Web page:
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Hockey Related Revenue versus Direct Costs

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Old
09-11-2012, 03:30 PM
  #1
bozak911
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Hockey Related Revenue versus Direct Costs

Just what exactly is Hockey Related Revenue?

I think I need to have the current definition of HRR explained to me. I am not sure that I understand this term enough to have a fully educated opinion. Therefore, I pulled up the most recent version of the 2005 approved CBA.

From reading section 50.1 of the 2005 CBA, here are the (non-exhaustive) items which contribute to HRR:
  1. NHL Regular Season and Playoff Gate Receipts.
  2. Pre-season Games.
  3. Special Games. (Example of International Exhibition Games)
  4. Broadcast Revenues (non-inclusive of advertising revenue which goes to the networks in question)
  5. Revenue Generated by the NHL Networks (US/CAN) which includes ad revenue.
  6. Local Broadcasting (Channel 45 + ad revenue goes to the network)
  7. Local Over-the-air Broadcasts (Ad revenue goes to the network)
  8. Pay-Per-View Revenue
  9. Radio Broadcast Deals (ad revenue goess to station)
  10. Internet-based revenue (banner ads, click-throughs, licensing... etc)
  11. Printed Publication Revenue (Inline Pub ads)
  12. Merchandising (wonky rules around this, which makes me grumpy about the "Warehouse Sale" at the X during the scrimmages. That money not counted as HRR edit: oh, it actually is... nevermind)
  13. 54% of all concession revenue is counted as HRR (but again, only on NHL game day events)
  14. 65% of the Luxury box revenue (wonky rules again, dealing with two-tenant deals, single tenant deals, and the percentage which is kept by the league based on multi-use)
  15. Fixed In-Arena Signage (without getting into the details, there are again, wonky rules which dictate what percentage are considered part of HRR)
  16. Parking. Only parking paid to the club which applies to premium/suite owners.
  17. Other Revenues: Branded events. Disposition of game worn merchandise. Product Placement. Special Membership sales. Out of town exhibition games. Autograph sessions.

Relocation fees are, interestingly enough, NOT considered part of HRR. (Section B)

In each enumerated list, there are caveats as to what qualifies and what doesn't qualify as HRR. There are also plenty of exclusions in 50.1b which, unless exploited, wouldn't amount to much that an owner could hide "revenue" away from the calculations of HRR. Interestingly enough, insurance policy payments and suspension cash paid to the league are not qualified as part of the HRR.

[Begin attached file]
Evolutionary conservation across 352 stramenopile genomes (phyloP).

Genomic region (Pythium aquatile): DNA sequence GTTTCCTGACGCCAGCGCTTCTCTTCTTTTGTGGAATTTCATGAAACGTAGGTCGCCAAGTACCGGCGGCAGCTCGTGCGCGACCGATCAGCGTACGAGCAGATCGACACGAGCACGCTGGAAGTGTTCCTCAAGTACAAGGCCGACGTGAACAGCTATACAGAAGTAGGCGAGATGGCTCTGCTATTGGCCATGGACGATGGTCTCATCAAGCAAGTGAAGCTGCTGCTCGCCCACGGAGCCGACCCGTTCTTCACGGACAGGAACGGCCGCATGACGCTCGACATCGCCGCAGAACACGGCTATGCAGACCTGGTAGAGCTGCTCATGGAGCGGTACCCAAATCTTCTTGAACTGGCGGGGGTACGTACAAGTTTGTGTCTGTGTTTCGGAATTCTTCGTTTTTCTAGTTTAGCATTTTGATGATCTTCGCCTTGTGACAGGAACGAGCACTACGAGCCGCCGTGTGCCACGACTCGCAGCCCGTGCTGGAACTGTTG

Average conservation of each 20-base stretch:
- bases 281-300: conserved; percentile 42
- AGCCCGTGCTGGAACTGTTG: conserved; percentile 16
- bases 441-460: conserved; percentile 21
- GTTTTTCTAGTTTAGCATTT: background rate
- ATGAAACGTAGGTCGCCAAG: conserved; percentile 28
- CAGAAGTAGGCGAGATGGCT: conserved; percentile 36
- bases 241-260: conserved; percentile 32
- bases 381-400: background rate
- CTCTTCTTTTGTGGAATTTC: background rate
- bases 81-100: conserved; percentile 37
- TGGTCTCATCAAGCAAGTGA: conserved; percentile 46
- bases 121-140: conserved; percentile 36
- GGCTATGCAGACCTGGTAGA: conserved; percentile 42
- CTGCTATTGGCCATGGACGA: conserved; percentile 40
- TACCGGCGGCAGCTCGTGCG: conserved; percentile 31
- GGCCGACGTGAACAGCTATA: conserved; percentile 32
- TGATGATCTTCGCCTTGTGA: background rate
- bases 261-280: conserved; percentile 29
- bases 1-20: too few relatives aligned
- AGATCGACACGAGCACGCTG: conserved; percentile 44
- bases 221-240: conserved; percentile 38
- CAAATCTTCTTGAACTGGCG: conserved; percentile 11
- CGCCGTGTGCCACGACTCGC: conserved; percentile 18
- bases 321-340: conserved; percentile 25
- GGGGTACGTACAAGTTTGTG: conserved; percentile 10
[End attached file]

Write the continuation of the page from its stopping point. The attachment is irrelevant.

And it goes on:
Does that mean that basically, every time a player is suspended, that money seems to be "split" among the teams?

Also, curiously enough, the revenue generated by AHL games played in the arena of their parent clubs are not considered part of the League revenue source. If/when the Aeros play at the X, that mony is "split" between the AHL club ownership and the NHL club ownership.

If you are curious, the actual HRR Reporting Package begins on page 328 of the 2005 CBA.

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09-11-2012, 03:31 PM
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Now, what is a Direct Cost?

From page 161: Direct Costs shall mean any costs, including fixed and variable costs, attributable to a revenue-generating activity. Reading through the pertinent sections, there are clear definitions of what the max a team can claim as a Direct Cost. The costs of airing the games
  1. Admission Taxes
  2. Arena Costs
  3. TRAVEL
  4. Broadcast Production costs
  5. PLAYER SALARIES*
  6. Player Benefits (Pensions/Health/Dental/Other Team covered expenses)
  7. Staff Salaries** (management staff, coaches, trainers, any other staff directly tied to a revenue generating activity)
  8. Broadcast Staff Salaries

*Note about the "players share"... Any time that the Actual HRR is calculated to be over 2.7 billion, the Players' Share shall be 57%.
**Arena Management, finance, some support and some administration staff are NOT included in Direct Cost figures.

I have bolded the two largest Direct Costs associated with running a hockey club.

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09-11-2012, 03:42 PM
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bozak911